1. The risk of RN when treated with 3 fractions seems to be related to the volume receiving 18 Gy (12). Rates of radionecrosis are estimated to be 5% for V18 ≤ 30.2 cm3 and up to 14% for V18 > 30 cm3 (12).

      Dosis restricción tallo cerebral

    1. For HSRT, most common schedules were 24–27 Gy in 3 fractions and 30–35 Gy in 5 fractions with a reported similar 12-month local control of about 85–95%

      Control local a 1 año en metástasis cerebrales: - 24-27Gy en 3 fracciones y 30-35Gy en 5 fracciones = 85-95%

    1. Schedules 3 × 9 Gy and 5 × 6 Gy corresponding to lower BED10 Gy of 51.3 Gy and 48 Gy respectively, were more often applied on post-operative cavity and smaller lesions

      BED 3 x 9 Gy = 51.3 Gy BED 5 x 6 Gy = 48 Gy

    1. The total dose of prescription was 25 or 40 Gy in 5 fractions volumetrically such that the entire prescription dose was applied at least 99% of the PTV and delivered over a 7- to 14-day period

      Dosis 25-40 Gy en 5 fx Tallo cerebral < 31 Gy Nervio óptico < 25 Gy Dosis mínima a cerebro y cristalino

  10. Mar 2022
    1. If you don't like Zettlekasten (I have my "own" version of Zettlekasten that I use so it's not 100% the original, but it's very heavily based on it - if you hate Zettlekasten this really isn't going to work). 

      https://elizabethfilips.podia.com/validation-cohort-muse

      Elizabeth Filips is running a validation cohort for a course (presumably called MUSE, the marketing name for her "system" as well) on how to take notes and build a zettelkasten (or a second brain—there's evidence that she's taken Tiago Forte's course). She's got some indications that she's using a zettelkasten-like method for creation, but her burgeoning empire also appears to be firmly centered in the productivity porn space. I'm curious how she views her Muse system being different from a zettelkasten?

      She's got an incredibly focused sales funnel web presence here.

    1. https://www.youtube.com/watch?v=lnFHwl2Dbr0

      • System should be as frictionless as possible.
      • Capture in one location. (She says as few as possible, but this is too wishy-washy: she's got a "Readwise page" and a "Links page".)
      • There needs to be levels of processing.
        • Split out based on future value.
      • Everything has resources. How to capture metadata and be able to cite it?

      Everything needs to have a "Why"? What is the context for capturing? What is the reason? How will it be used in the future? Why was it interesting?

      She also describes how she collects notes in various formats (books, online articles, Kindle, Twitter, etc.) It primarily involves using Notion along with a variety of other sub-applications including Instapaper for sharing to Notion.

      Dramatically missing from this presentation is the answer to the question "why" collect all this stuff? How is she using it in the future? What is the overall value? She touches on writing the why for herself as she's taking notes, but I get the impression that she's not actively practicing what she preaches, and I suspect that many don't. This leaves me with the impression that she's collecting with no end goal, which for many may be fine.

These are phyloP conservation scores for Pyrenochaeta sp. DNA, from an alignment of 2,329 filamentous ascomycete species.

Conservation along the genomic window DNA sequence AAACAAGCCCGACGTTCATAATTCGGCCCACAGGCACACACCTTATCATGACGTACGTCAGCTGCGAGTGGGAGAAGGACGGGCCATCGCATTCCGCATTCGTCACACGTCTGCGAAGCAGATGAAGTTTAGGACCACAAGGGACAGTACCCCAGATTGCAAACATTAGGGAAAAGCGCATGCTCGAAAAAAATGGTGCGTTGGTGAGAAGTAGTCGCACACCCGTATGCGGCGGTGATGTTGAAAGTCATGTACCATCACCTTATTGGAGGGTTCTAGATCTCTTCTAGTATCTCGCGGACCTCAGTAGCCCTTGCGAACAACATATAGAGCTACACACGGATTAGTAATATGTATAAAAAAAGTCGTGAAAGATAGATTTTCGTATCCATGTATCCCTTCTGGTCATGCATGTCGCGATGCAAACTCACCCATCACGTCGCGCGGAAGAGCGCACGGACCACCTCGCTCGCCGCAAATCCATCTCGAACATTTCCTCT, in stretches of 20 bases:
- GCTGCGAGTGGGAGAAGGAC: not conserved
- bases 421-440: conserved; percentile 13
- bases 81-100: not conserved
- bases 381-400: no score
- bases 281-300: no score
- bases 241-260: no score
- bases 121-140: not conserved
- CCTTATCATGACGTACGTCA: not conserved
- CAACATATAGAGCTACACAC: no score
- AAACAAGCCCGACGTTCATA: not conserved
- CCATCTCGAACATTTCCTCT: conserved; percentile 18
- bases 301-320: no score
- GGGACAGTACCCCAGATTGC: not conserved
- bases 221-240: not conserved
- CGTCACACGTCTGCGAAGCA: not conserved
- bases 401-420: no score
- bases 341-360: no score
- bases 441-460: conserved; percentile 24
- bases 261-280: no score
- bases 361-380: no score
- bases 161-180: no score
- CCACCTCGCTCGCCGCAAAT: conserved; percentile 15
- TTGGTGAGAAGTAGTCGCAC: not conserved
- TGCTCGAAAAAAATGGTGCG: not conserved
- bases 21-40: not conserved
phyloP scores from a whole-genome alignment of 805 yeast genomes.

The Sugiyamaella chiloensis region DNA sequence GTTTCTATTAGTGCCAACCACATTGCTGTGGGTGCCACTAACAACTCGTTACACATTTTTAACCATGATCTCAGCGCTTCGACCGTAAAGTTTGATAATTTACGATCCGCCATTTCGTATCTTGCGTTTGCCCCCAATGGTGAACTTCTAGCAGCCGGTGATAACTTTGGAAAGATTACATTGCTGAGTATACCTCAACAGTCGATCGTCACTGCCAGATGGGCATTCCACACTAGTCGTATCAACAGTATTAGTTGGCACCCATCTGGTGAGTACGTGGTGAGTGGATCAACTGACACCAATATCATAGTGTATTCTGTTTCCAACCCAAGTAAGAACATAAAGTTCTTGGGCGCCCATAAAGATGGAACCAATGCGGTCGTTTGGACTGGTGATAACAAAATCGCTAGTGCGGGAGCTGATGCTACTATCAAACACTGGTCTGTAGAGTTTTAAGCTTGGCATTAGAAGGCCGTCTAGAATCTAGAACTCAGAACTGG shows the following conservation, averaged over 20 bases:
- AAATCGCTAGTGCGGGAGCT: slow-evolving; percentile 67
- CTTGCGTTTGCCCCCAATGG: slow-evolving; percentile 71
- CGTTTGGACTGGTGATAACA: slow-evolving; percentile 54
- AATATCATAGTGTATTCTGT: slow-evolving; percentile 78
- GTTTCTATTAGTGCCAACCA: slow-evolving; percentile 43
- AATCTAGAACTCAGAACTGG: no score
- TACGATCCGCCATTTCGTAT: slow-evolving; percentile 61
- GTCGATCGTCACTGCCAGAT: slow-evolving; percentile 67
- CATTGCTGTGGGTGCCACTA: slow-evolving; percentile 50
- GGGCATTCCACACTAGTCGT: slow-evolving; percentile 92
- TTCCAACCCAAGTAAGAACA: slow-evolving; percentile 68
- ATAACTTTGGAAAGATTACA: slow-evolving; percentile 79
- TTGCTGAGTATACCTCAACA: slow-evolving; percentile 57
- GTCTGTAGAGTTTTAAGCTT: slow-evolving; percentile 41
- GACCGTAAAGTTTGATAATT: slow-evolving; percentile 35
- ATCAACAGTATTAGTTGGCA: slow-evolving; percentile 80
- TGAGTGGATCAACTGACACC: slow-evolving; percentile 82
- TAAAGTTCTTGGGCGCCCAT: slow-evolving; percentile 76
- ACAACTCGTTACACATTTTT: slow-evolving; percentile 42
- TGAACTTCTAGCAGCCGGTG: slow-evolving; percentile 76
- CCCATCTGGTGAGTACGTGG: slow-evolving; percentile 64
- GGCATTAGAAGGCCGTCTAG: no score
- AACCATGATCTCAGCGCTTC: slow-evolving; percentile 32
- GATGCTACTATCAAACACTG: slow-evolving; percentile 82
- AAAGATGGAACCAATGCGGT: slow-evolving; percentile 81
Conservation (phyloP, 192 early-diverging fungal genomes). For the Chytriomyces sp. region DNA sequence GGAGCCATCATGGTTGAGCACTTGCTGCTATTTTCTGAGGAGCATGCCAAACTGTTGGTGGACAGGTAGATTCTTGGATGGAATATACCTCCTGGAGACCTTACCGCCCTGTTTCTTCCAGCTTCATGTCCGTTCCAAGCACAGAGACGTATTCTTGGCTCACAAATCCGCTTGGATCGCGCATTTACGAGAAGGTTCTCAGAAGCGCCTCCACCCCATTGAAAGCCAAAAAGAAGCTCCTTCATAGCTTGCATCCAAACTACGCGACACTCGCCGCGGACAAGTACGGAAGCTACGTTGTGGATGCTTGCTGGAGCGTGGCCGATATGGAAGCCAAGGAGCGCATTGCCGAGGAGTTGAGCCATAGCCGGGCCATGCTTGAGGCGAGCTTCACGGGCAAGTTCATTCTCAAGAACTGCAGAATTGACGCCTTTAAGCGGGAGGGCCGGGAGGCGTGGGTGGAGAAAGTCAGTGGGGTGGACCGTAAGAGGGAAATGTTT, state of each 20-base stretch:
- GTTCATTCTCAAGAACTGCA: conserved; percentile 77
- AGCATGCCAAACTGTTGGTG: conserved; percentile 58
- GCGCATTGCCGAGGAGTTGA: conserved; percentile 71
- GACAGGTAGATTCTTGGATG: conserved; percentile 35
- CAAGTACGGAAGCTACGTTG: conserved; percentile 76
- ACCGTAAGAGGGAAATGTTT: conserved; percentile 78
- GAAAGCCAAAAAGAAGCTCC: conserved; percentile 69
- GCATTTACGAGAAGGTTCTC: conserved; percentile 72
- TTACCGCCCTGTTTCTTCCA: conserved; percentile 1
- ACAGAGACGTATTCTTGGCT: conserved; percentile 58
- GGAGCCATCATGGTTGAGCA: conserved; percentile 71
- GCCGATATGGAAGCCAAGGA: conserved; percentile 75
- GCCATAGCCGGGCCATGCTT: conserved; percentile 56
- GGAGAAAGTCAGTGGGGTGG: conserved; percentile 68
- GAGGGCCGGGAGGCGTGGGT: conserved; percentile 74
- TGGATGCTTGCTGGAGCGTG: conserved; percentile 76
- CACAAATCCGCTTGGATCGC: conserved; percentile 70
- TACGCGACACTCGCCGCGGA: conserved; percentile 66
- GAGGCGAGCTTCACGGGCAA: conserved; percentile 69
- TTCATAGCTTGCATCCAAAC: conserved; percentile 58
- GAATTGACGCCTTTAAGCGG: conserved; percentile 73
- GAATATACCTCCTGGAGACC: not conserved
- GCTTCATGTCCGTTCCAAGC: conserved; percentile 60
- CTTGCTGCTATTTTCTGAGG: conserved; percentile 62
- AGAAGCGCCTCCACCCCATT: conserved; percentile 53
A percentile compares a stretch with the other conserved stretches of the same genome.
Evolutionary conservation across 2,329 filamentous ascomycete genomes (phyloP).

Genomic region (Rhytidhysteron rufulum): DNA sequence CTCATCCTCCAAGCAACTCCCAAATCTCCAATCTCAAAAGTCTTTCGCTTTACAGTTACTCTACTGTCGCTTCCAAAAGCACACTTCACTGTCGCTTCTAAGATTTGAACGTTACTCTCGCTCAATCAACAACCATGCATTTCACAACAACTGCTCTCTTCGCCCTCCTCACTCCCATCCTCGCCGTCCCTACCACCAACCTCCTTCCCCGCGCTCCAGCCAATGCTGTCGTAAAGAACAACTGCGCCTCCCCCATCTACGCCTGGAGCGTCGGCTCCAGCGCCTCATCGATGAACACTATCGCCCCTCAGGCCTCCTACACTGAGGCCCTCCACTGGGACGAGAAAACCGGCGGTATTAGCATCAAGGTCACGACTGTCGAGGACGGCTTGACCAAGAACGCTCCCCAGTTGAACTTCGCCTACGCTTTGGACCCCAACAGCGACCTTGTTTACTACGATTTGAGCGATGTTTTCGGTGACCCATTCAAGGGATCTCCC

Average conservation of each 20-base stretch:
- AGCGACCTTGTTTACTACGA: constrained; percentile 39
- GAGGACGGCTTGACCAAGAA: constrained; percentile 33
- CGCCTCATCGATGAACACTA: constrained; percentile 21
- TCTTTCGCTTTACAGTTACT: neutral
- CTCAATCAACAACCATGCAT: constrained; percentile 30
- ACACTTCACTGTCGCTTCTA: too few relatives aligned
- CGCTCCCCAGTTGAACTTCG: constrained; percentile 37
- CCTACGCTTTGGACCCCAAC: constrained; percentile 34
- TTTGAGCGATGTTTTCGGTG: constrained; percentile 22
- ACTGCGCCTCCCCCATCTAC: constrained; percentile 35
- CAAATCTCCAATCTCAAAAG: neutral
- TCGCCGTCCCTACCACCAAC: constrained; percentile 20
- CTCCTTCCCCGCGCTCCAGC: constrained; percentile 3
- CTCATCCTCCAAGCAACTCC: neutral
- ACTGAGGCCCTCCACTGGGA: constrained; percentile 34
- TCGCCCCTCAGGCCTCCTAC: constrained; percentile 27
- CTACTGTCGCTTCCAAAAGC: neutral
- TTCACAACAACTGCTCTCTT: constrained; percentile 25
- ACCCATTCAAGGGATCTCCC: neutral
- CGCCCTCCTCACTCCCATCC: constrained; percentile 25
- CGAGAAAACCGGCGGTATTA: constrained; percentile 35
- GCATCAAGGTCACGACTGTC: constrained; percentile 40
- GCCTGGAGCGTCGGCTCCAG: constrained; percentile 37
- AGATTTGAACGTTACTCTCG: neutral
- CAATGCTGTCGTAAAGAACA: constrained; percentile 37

She's got a gaping hole in the processing section which likely needs a video unto itself and which would probably go a long way toward answer the "why" question above.

      In looking at her other videos, I see she's using the phrase "second brain" and words like productivity. There seems to be a high level of disconnect between those using "second brain" and the "why do this?" question other than the simple idea of "productivity" which seems to be a false trap that gets people into the mindset of being a collector for collections' sake.


      Almost hilariously she's got videos with titles like: - "I'm a productivity guru and I hate it." - "Productivity YouTube is brainwashing you"


      She's titled the final portion of the video "Outro" which is actually displayed on the video UI. This might be useful for production purposes but should be changed or omitted for actual consumption.


      The title "How I Remember Everything I Read" is pure clickbait here. It's more aptly titled, "How I Take and Save Notes". Where's the how I use this after? or how I review over it all to actually remember it/memorize it? There's nothing here to support this end of things which is the promise given in the title.

  11. Feb 2022
    1. The Workflow: How to Use the Zettelkasten Method

      The entire basis and process of the Zettelkasten method. - Capture - Elaborate - Connect

  12. Jan 2022
    1. Light is the main zeitgeber (time giver) communicating external time to the central clock in the hypothalamic suprachiasmatic nucleus (SCN)

      light zeitgeber circadian rhythm

    1. Fernandez-Castaneda, A., Lu, P., Geraghty, A. C., Song, E., Lee, M.-H., Wood, J., Yalcin, B., Taylor, K. R., Dutton, S., Acosta-Alvarez, L., Ni, L., Contreras-Esquivel, D., Gehlhausen, J. R., Klein, J., Lucas, C., Mao, T., Silva, J., Pena-Hernandez, M., Tabachnikova, A., … Monje, M. (2022). Mild respiratory SARS-CoV-2 infection can cause multi-lineage cellular dysregulation and myelin loss in the brain (p. 2022.01.07.475453). https://doi.org/10.1101/2022.01.07.475453